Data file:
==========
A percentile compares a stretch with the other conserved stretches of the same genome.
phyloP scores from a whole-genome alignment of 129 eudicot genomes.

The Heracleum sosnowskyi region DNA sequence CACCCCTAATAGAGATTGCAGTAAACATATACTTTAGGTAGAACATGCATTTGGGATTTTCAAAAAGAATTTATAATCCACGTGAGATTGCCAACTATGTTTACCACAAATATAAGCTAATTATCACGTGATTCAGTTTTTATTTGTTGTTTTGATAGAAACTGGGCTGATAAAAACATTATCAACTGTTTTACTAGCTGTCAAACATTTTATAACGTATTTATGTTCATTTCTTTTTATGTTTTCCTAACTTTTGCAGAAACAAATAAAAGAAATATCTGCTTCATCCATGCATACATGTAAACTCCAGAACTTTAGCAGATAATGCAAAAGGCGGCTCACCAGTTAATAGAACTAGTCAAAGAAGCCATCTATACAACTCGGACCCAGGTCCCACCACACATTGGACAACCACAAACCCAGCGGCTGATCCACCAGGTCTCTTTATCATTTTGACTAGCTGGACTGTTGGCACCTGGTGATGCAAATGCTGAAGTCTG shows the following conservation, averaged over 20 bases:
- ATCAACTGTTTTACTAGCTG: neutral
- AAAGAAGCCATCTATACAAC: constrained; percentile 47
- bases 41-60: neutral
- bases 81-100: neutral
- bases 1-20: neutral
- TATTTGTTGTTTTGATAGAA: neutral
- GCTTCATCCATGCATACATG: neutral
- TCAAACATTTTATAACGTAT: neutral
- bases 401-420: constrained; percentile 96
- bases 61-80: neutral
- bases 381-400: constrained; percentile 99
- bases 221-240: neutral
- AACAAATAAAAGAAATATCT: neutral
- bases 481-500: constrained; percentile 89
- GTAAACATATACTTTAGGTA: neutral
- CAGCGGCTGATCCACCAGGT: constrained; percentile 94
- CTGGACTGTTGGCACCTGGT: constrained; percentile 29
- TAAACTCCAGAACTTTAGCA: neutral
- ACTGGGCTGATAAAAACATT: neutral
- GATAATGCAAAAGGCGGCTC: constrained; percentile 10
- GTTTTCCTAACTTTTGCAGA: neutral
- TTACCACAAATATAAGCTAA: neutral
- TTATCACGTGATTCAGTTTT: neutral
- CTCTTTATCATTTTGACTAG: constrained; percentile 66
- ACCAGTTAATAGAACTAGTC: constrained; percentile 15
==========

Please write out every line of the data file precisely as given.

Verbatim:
A percentile compares a stretch with the other conserved stretches of the same genome.
phyloP scores from a whole-genome alignment of 129 eudicot genomes.

The Heracleum sosnowskyi region DNA sequence CACCCCTAATAGAGATTGCAGTAAACATATACTTTAGGTAGAACATGCATTTGGGATTTTCAAAAAGAATTTATAATCCACGTGAGATTGCCAACTATGTTTACCACAAATATAAGCTAATTATCACGTGATTCAGTTTTTATTTGTTGTTTTGATAGAAACTGGGCTGATAAAAACATTATCAACTGTTTTACTAGCTGTCAAACATTTTATAACGTATTTATGTTCATTTCTTTTTATGTTTTCCTAACTTTTGCAGAAACAAATAAAAGAAATATCTGCTTCATCCATGCATACATGTAAACTCCAGAACTTTAGCAGATAATGCAAAAGGCGGCTCACCAGTTAATAGAACTAGTCAAAGAAGCCATCTATACAACTCGGACCCAGGTCCCACCACACATTGGACAACCACAAACCCAGCGGCTGATCCACCAGGTCTCTTTATCATTTTGACTAGCTGGACTGTTGGCACCTGGTGATGCAAATGCTGAAGTCTG shows the following conservation, averaged over 20 bases:
- ATCAACTGTTTTACTAGCTG: neutral
- AAAGAAGCCATCTATACAAC: constrained; percentile 47
- bases 41-60: neutral
- bases 81-100: neutral
- bases 1-20: neutral
- TATTTGTTGTTTTGATAGAA: neutral
- GCTTCATCCATGCATACATG: neutral
- TCAAACATTTTATAACGTAT: neutral
- bases 401-420: constrained; percentile 96
- bases 61-80: neutral
- bases 381-400: constrained; percentile 99
- bases 221-240: neutral
- AACAAATAAAAGAAATATCT: neutral
- bases 481-500: constrained; percentile 89
- GTAAACATATACTTTAGGTA: neutral
- CAGCGGCTGATCCACCAGGT: constrained; percentile 94
- CTGGACTGTTGGCACCTGGT: constrained; percentile 29
- TAAACTCCAGAACTTTAGCA: neutral
- ACTGGGCTGATAAAAACATT: neutral
- GATAATGCAAAAGGCGGCTC: constrained; percentile 10
- GTTTTCCTAACTTTTGCAGA: neutral
- TTACCACAAATATAAGCTAA: neutral
- TTATCACGTGATTCAGTTTT: neutral
- CTCTTTATCATTTTGACTAG: constrained; percentile 66
- ACCAGTTAATAGAACTAGTC: constrained; percentile 15